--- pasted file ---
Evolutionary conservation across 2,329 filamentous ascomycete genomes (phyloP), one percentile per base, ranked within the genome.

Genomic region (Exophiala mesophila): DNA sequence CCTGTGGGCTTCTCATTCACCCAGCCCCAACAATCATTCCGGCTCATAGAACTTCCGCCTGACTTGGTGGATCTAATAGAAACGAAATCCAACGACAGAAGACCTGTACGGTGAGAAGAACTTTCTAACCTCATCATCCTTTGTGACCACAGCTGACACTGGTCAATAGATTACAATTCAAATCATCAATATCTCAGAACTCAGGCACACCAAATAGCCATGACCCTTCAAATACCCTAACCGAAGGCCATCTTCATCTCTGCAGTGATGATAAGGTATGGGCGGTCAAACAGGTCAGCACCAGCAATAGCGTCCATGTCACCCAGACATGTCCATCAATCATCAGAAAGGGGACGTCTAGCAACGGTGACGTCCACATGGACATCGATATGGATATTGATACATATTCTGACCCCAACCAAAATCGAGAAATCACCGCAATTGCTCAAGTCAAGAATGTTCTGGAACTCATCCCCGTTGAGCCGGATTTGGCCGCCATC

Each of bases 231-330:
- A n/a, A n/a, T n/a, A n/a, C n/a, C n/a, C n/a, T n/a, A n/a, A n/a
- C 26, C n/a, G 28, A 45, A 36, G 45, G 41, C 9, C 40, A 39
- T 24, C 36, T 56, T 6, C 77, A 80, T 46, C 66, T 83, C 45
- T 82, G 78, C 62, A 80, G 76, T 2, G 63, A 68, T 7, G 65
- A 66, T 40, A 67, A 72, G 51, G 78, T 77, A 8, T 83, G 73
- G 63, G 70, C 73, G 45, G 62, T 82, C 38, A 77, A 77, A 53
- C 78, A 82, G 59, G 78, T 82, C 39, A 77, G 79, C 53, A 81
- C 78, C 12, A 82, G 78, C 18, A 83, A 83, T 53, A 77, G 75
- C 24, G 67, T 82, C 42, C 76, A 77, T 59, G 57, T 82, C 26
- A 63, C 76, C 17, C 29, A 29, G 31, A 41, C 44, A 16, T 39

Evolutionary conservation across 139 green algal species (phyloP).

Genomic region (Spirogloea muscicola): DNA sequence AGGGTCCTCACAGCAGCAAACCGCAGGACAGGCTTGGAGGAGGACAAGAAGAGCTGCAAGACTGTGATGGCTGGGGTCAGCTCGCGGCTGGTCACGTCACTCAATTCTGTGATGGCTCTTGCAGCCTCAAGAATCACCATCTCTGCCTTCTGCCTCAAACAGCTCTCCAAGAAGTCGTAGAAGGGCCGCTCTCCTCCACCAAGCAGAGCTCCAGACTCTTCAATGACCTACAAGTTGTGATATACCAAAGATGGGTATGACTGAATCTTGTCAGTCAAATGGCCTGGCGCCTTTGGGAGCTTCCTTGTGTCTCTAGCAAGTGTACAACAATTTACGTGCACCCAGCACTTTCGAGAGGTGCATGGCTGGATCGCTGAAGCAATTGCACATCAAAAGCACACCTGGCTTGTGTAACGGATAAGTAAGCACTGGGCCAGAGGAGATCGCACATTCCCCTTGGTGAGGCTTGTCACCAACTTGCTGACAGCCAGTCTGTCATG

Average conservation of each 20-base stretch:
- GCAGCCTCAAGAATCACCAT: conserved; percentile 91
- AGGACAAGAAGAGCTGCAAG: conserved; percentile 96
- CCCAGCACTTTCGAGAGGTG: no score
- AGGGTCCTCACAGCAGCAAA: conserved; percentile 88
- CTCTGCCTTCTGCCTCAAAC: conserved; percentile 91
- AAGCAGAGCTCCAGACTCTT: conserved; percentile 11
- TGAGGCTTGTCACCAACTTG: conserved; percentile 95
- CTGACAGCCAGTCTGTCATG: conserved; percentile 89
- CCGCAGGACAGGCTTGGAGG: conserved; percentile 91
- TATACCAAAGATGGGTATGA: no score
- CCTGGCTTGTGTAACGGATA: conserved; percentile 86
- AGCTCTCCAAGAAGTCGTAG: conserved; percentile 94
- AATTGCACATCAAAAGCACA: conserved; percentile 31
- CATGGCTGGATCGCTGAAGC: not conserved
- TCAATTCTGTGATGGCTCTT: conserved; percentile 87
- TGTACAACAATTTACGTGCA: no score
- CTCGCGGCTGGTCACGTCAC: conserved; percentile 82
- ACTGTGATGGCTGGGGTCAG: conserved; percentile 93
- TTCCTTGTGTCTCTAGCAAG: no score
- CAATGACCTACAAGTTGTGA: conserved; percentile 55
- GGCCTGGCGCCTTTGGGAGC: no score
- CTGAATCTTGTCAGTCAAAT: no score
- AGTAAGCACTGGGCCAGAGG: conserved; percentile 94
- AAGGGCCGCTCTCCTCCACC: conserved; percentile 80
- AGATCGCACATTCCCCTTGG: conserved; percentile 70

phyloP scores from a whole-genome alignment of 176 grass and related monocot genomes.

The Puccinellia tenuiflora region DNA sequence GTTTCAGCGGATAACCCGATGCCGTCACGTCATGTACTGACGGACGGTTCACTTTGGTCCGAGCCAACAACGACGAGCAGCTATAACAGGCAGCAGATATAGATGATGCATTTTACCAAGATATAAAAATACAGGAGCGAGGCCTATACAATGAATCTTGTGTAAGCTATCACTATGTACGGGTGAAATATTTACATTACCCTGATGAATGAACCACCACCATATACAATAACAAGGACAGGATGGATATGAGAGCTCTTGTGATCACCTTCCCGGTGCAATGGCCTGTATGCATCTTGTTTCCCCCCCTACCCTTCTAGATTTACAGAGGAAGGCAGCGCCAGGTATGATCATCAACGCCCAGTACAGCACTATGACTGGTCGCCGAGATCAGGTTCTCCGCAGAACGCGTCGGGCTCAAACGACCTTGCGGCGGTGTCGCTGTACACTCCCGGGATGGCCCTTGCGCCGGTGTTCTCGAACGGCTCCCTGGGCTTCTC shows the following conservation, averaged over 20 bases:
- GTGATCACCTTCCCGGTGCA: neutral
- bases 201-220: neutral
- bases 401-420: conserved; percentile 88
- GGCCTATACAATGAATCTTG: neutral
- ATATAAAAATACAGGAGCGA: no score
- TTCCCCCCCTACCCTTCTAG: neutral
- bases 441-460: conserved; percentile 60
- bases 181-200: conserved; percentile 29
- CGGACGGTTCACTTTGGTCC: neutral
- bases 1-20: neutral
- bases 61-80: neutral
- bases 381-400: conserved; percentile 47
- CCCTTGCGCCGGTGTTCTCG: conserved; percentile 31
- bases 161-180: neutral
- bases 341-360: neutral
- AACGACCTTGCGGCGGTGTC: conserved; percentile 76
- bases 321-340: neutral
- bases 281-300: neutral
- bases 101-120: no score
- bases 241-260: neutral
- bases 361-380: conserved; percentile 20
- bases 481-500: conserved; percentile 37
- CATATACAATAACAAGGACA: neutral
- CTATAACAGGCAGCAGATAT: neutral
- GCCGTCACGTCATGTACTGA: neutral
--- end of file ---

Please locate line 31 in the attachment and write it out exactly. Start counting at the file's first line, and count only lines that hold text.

- TCAATTCTGTGATGGCTCTT: conserved; percentile 87